By Jon Cooper, ebbu CEO
Cannabis consumers have had to learn a lot of new lingo in recent years. From shatter, wax and sauce to micro-dosing and decarboxylation, much of this vernacular is tied to the flood of products entering the market.
And then there’s this trendy term: “The entourage effect.”
To learn more, we need to dive into some serious plant science.
Cannabis and hemp plants contain various chemical compounds. The two most prevalent are cannabinoids and terpenes.
The best-known cannabinoids are tetrahydrocannabinol (THC) and cannabidiol (CBD), but scientists have identified more than 100 others.
Terpenes, which are found in many other plants, give cannabis strains their distinctive flavors and odors, from sweet and fruity to musky and fuel-tinged.
Cannabinoids and terpenes bind to chemical receptors located throughout the body, what’s known as the endocannabinoid system. Each cannabinoid and terpene has a specific biochemical effect on the receptors, which send messages to various parts of the body, regulating temperature, pain, nausea, anxiety and more.
While there are some cannabis products that contain only one cannabinoid (think CBD gummies or THC concentrates), the true power of these compounds is tapped into when they are consumed in tandem.
In ebbu’s laboratory, we have quantified the effects of individual cannabinoids and terpenes on individual receptor cells via their reactivity, and then studied the activity in those cells when hit with a formulation that contains two or more cannabis compounds. We found that different combinations result in extremely different reactions from the cells.
This, of course, is the “entourage effect,” and we are definitely not the first to observe it.
The first cannabis researchers to use the phrase in 1998 were led by the legendary Israeli biochemist Dr. Raphael Mechoulam. Ten years later, Dr. Ethan Russo reported that, “Secondary compounds in cannabis may enhance the beneficial effects of THC.” In 2011, Dr. Russo wrote a journal article titled Taming THC: Potential Cannabis Synergy and Phytocannabinoid-Terpenoid Entourage Effects, and the phrase began picking up steam.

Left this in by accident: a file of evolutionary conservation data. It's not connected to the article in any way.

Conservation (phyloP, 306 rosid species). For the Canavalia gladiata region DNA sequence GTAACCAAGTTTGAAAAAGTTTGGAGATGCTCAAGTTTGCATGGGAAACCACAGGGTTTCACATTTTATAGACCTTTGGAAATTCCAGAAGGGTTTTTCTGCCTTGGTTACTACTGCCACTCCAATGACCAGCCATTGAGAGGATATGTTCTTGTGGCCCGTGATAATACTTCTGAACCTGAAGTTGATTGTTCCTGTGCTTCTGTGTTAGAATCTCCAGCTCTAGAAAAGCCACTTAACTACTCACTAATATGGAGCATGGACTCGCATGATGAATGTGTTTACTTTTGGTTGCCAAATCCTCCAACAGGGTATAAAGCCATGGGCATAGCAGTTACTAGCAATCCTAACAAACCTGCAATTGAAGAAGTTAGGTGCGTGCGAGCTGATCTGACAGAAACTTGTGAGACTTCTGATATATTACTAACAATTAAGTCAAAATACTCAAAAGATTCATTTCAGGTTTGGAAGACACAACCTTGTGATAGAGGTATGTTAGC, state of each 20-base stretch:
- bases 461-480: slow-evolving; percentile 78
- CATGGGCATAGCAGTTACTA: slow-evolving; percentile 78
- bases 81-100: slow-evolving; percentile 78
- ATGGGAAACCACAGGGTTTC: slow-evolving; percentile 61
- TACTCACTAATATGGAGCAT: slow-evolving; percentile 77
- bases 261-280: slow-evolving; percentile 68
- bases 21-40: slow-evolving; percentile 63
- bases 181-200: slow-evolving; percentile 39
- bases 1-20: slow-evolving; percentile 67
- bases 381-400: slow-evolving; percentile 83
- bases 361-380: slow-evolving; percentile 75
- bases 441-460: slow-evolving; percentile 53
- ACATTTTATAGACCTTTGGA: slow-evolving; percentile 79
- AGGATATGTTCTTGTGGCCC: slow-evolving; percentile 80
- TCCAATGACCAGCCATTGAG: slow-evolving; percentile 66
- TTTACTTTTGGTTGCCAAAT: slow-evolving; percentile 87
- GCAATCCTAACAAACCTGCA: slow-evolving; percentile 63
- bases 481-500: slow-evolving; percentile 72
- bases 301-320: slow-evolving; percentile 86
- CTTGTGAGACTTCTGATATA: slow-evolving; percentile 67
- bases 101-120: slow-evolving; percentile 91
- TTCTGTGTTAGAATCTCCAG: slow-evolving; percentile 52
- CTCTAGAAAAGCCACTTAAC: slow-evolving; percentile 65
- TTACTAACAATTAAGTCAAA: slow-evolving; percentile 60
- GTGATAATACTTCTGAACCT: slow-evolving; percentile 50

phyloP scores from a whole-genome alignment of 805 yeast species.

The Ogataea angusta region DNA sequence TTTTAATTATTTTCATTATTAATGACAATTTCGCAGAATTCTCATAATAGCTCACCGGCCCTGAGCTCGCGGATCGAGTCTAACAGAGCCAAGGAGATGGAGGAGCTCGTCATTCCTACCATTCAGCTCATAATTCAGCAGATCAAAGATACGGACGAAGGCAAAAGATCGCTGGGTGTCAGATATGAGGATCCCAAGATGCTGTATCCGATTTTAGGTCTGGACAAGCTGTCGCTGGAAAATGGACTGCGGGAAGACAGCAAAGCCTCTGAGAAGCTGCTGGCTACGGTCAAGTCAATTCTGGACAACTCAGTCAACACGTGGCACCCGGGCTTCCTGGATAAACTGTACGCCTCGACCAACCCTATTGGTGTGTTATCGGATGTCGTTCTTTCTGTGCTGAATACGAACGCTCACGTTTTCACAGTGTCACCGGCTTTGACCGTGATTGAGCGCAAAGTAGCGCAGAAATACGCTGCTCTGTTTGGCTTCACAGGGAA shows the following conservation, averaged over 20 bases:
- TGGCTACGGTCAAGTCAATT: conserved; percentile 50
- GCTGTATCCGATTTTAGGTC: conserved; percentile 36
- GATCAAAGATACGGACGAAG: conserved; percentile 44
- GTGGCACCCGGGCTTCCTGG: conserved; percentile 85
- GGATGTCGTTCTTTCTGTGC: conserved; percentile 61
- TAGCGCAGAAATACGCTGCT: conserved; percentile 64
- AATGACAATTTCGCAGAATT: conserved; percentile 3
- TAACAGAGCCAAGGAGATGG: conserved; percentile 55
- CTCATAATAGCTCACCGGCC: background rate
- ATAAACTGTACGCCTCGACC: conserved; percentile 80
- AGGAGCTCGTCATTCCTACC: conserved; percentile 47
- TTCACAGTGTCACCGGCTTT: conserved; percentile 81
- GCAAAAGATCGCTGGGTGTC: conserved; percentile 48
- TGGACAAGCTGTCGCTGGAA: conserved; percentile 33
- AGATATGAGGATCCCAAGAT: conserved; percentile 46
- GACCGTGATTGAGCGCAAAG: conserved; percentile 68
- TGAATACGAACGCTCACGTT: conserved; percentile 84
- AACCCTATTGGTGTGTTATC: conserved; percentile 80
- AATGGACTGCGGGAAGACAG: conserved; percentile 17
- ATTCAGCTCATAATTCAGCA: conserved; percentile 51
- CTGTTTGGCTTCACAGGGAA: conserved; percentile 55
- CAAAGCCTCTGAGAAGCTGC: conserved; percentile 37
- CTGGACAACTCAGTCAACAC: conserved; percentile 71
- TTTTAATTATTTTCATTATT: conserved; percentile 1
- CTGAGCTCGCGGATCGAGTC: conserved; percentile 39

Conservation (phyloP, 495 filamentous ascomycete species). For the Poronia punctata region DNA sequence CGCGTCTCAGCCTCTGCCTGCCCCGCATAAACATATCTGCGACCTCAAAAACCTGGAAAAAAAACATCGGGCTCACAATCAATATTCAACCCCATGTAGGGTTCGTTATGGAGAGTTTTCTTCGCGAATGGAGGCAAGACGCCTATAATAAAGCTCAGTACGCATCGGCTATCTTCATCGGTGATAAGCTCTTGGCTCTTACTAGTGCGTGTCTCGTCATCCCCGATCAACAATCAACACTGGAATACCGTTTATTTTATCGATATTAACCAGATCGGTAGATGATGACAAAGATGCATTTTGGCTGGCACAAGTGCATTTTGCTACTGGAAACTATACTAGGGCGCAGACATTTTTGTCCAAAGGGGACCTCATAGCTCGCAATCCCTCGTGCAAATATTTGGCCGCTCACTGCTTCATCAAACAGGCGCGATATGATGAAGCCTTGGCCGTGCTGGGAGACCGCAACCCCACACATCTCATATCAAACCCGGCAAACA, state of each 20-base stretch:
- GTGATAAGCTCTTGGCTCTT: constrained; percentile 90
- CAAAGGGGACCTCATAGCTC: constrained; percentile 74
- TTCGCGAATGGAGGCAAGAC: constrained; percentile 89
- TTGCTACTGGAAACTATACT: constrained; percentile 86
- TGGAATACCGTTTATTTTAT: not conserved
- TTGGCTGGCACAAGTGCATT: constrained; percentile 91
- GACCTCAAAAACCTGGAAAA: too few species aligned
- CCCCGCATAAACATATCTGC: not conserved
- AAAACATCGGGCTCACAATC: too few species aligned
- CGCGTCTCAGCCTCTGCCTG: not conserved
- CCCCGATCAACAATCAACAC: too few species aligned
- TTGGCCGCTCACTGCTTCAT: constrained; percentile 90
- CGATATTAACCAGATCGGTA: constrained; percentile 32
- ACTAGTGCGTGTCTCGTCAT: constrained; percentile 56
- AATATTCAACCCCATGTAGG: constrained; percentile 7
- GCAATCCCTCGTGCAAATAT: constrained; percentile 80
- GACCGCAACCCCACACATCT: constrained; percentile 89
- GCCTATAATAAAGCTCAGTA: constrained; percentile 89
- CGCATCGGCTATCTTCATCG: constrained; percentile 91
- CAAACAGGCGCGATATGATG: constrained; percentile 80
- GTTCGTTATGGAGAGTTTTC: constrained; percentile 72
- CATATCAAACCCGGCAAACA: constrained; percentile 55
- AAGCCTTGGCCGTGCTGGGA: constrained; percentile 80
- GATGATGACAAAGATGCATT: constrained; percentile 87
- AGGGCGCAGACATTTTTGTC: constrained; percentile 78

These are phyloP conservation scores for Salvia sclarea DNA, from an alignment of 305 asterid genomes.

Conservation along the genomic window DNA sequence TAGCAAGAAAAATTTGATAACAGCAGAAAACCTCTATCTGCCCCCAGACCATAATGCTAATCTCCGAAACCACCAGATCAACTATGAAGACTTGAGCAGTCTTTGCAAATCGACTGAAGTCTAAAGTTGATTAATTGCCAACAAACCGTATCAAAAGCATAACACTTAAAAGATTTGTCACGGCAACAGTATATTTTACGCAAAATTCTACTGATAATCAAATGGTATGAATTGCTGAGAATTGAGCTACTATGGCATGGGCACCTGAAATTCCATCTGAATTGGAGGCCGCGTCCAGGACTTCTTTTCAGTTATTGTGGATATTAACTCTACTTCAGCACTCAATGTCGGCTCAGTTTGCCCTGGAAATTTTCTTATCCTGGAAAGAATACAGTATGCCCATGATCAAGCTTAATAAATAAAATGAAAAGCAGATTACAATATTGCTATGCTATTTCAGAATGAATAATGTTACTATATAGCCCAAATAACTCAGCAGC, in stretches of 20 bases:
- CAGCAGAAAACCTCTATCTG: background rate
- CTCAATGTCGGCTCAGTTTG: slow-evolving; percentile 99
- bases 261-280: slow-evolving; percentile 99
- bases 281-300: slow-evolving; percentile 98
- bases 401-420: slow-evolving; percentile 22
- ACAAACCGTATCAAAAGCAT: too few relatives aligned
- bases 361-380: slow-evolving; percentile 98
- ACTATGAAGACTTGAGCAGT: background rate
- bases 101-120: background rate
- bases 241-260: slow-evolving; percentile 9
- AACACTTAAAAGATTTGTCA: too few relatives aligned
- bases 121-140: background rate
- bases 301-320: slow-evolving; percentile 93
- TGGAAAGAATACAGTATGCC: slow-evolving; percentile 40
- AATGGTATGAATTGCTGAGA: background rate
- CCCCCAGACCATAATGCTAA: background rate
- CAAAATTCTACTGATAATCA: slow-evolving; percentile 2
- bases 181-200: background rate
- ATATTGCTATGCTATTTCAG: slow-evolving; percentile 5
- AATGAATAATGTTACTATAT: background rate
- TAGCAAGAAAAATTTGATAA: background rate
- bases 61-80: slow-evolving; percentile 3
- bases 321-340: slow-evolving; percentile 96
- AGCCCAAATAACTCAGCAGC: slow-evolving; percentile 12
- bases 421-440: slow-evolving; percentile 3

Russo said that even on their own, terpenes can provide pain relief and help reduce inflammation, as well as decrease anxiety and depression. But when combined with cannabinoids, the effects of both compounds are amplified.
When consuming full-spectrum products, the cannabinoids act on different receptors in the human body at the same time, resulting in what is essentially chemical chaos. Some of the compounds are helpful for a condition or achieving a certain state of being, but other effects experienced from whole-plant consumption are either undesirable or unnecessary.
A consumer might experiment with a strain that is high-CBD or high-THC, but products infused with whole plants will always be delivered inconsistently because each plant, even from the same strain, has a slightly different combination of cannabinoids and terpenes.
ebbu’s approach is to dial in the best formulations of a limited number of cannabinoids and terpenes, to take advantage of the entourage effect and produce the most effective, consistent mood sensations and experiences, as well as health benefits. To do this, we have tested many cannabinoid and terpene formulations on both receptor cells and in human trials.
As we and other scientists continue to study how cannabinoids and terpenes work alone and in concert, we will get a clearer picture of how the entourage effect can best be leveraged to help medical cannabis patients and provide safe, consistent and reliable experiences for adult-use consumers.